Not to bring the party down, but kids across the Hudson Valley will be heading back to school in a few weeks. For parents of gluten-free children, the school day comes with the added responsibility of making sure your child will be safely nourished and then actually eat what you’ve prepared for them. Thankfully, the safety part has gotten easier with clear labeling of gluten-free products.
Red-and-white checkered napkins, sticky fingers and saucy faces are all signs the summer season is upon us. With the warm weather we welcome barbecue season, in all its smoky, succulent glory. Since barbecue is the latest trendy cuisine, you can be sure the Hudson Valley has hopped on board by offering top-notch pickin's. Barbecue is a great bet for anyone who has to eat gluten-free, because it involves a limited amount of ingredients and focuses more on cooking technique.
It’s almost time for Cinco de Mayo, the Mexican celebration of the Battle of Puebla that took place on May 5, 1862. Americans reap the delicious benefit of this holiday, which is also great for the gluten-free because of that naturally gluten-free cob of yellow — corn. In Mexico, it has remained the premier starch even after the introduction of wheat and rice. Corn is eaten whole or dried, mixed with lime and ground into a dough called masa.
Muck Rack makes it simple to find people, tweets, or articles that mention any name, keyword, company, hashtag etc. We've compiled this guide to help you make the most of your search.
Selecting a term
Start searching tweets, articles from media outlets, articles mentioned in tweets, journalists'
names, titles and bios with some suggested searches:
Companies or Topics (e.g. iPhone, Microsoft)
Phrases (e.g. "cloud computing") — use quotes to keep the terms together
Twitter handles (e.g. @username) — returns those who have mentioned or replied to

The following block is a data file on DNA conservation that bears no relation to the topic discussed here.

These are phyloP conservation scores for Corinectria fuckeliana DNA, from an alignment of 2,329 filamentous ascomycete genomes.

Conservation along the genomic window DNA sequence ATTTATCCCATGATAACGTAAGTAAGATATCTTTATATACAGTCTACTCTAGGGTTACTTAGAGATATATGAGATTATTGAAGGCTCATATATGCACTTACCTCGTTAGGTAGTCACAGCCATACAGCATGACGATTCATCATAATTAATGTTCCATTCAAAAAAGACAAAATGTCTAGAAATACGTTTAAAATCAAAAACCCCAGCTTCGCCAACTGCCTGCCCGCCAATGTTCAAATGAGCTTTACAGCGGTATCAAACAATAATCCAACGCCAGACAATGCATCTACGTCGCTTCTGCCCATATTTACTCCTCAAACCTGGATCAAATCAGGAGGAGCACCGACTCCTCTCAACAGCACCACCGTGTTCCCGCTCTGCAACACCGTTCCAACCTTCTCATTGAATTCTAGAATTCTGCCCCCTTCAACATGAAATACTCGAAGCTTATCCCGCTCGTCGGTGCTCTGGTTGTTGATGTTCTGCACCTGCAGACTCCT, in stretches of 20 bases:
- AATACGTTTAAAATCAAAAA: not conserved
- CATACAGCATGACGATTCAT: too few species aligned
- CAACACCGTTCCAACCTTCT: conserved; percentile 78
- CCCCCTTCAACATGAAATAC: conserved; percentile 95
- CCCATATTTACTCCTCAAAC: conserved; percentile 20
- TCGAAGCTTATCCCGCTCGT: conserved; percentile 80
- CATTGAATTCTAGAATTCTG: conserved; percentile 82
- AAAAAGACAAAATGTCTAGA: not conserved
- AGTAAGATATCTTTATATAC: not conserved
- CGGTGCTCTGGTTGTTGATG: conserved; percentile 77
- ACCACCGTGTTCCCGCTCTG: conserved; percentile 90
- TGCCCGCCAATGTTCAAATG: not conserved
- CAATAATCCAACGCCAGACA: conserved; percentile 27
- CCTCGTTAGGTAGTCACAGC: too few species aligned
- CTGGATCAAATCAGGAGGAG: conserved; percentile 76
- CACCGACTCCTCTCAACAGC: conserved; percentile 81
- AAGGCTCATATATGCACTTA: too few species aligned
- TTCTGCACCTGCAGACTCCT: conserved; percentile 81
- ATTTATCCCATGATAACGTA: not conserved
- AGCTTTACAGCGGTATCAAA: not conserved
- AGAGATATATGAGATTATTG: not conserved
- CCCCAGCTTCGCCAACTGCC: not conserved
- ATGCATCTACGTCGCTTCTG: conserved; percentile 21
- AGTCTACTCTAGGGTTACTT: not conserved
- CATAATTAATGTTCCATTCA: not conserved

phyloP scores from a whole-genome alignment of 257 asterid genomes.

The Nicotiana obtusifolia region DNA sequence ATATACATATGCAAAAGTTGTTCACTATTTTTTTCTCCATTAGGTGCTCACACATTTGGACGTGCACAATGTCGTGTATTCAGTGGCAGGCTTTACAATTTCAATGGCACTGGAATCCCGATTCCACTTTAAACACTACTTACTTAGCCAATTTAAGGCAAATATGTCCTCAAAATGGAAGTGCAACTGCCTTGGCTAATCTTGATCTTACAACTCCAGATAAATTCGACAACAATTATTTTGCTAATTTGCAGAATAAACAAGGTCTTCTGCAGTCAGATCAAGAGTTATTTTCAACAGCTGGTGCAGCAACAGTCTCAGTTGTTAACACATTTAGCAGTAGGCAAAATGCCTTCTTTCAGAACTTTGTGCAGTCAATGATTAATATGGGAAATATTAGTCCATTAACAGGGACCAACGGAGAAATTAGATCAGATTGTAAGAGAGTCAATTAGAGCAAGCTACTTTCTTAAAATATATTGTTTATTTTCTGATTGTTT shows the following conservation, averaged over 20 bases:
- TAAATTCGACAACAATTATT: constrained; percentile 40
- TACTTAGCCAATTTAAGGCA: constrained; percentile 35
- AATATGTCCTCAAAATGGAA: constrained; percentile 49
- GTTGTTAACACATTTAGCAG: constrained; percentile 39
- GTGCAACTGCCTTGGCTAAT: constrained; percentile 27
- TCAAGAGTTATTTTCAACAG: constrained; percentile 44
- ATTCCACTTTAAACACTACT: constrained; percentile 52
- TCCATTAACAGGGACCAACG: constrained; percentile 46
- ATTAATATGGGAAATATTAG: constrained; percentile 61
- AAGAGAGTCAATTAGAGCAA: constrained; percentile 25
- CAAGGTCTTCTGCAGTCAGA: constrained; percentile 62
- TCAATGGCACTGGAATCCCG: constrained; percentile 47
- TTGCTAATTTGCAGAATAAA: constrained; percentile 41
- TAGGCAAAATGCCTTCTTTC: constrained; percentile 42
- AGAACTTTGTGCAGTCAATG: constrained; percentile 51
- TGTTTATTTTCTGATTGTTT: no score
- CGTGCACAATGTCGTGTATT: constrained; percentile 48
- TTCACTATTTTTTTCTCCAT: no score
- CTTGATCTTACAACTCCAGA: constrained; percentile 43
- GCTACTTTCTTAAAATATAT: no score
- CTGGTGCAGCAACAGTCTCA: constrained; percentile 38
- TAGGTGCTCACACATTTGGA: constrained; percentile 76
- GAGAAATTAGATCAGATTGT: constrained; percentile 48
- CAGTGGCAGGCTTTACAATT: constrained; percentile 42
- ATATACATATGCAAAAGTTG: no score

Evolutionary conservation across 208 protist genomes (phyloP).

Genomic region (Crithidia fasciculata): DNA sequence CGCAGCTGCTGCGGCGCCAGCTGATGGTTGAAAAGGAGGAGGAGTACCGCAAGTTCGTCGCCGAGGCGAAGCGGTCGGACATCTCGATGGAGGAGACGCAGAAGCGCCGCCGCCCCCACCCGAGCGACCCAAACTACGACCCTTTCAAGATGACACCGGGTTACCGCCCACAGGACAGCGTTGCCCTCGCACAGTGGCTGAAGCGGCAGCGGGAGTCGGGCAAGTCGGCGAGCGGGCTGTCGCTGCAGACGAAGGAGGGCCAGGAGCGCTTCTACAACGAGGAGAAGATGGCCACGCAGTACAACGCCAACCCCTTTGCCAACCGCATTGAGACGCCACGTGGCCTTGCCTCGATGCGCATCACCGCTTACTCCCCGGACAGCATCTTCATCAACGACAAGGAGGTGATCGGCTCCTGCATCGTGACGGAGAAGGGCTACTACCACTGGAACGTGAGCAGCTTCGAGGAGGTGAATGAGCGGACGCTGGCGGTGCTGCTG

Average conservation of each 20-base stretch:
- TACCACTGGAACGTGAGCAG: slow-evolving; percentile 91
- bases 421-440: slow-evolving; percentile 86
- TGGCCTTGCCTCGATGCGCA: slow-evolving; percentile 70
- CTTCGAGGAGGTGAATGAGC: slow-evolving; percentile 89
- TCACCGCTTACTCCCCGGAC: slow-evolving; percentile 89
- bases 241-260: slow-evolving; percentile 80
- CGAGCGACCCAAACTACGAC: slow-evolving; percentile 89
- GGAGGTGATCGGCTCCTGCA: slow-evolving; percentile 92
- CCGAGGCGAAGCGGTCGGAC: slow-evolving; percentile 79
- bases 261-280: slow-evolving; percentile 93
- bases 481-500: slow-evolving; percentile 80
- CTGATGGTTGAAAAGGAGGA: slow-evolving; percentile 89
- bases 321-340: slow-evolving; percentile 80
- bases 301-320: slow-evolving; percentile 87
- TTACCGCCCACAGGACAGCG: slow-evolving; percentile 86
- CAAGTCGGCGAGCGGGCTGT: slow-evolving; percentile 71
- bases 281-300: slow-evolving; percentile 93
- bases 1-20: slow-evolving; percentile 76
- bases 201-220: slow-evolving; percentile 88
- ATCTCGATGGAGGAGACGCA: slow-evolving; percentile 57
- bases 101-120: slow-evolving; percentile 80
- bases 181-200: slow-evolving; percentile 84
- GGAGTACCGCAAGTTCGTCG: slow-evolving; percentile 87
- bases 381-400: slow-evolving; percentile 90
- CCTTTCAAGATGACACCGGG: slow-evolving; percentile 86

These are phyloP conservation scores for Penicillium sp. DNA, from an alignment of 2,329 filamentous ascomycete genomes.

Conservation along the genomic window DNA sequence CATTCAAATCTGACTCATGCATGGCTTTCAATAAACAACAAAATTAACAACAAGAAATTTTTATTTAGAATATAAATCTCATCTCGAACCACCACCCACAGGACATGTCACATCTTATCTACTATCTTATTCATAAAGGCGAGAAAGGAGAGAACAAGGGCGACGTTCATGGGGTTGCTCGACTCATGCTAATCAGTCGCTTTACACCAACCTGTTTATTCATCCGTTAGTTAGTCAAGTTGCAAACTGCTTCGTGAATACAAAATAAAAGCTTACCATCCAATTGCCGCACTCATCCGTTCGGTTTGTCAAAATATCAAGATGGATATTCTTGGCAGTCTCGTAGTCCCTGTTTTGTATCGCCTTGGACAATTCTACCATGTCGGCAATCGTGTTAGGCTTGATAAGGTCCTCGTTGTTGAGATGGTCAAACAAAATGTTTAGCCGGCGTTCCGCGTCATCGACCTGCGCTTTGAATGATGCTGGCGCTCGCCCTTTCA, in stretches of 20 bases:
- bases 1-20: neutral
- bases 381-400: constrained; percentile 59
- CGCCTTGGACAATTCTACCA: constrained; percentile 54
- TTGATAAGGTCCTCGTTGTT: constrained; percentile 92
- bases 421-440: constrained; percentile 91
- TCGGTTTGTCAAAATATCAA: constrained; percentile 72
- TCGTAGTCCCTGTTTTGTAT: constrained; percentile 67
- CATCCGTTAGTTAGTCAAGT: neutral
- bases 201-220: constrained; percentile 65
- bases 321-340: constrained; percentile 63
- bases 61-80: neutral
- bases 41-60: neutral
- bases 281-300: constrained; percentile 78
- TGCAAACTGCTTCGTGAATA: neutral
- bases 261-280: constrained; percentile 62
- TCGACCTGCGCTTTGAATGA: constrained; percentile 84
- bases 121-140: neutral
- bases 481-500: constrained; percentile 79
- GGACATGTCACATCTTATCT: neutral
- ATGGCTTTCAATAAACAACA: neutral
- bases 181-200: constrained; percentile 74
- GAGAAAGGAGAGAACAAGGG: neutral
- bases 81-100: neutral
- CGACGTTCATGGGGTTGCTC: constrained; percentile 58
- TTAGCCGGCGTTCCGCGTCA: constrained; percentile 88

Names (e.g. "David Pogue")
Hashtags (e.g. #sxsw, #london2012)
Bio details (e.g. vegan, Olympics, father)
Muck Rack's Advanced Search allows for many boolean operators.
Find results that mention multiple specified terms, use AND or
+. For example, ensure each result contains both Elon Musk and Mark Zuckerberg by
searching Obama AND Romney or Obama + Romney.
Use the operators OR or , to broaden your search when you'd like either of
multiple terms to appear in results. (This is the default behavior of our search when no operators
are used.) For example, search for democrat OR republican to find results that refer to
Democrats and/or Republicans.
Use NOT or - to subtract results from your search. For
example, searching Disney will yield results about the Walt Disney Company as well as Walt Disney
World Resort. To exclude mentions of Disney World, search for Disney -World or Disney
When using one of these operators with a phrase, enclose it in quotation marks. For example, you can
find results about smartphones excluding Apple's iPhone 4S by searching smartphone -"iPhone
Exact case matching or punctuation
If you're searching for a brand name or keyword that relies on specific punctuation marks or capitalization, you can
find results that match your exact query by adding matchcase: before the keyword you're searching for, like matchcase:E*TRADE .
Use parentheses to separate multiple
boolean phrases. For example, to find journalists talking about having fun in Disney World or
Disneyland, search for ("disney world" OR disneyland) AND fun.
An asterisk can be used to search for any variation of a root word truncated by the asterisk. For example, searching for admin* will return results for administrator, administration, administer, administered, etc.
A near operator is an AND operator where you can control the distance between the words. You can vary the distance the near operation uses by adding a forward slash and number (between 0-99) such as strawberries NEAR/10 "whipped cream", which means the strawberries must exist within 10 words of "whipped cream".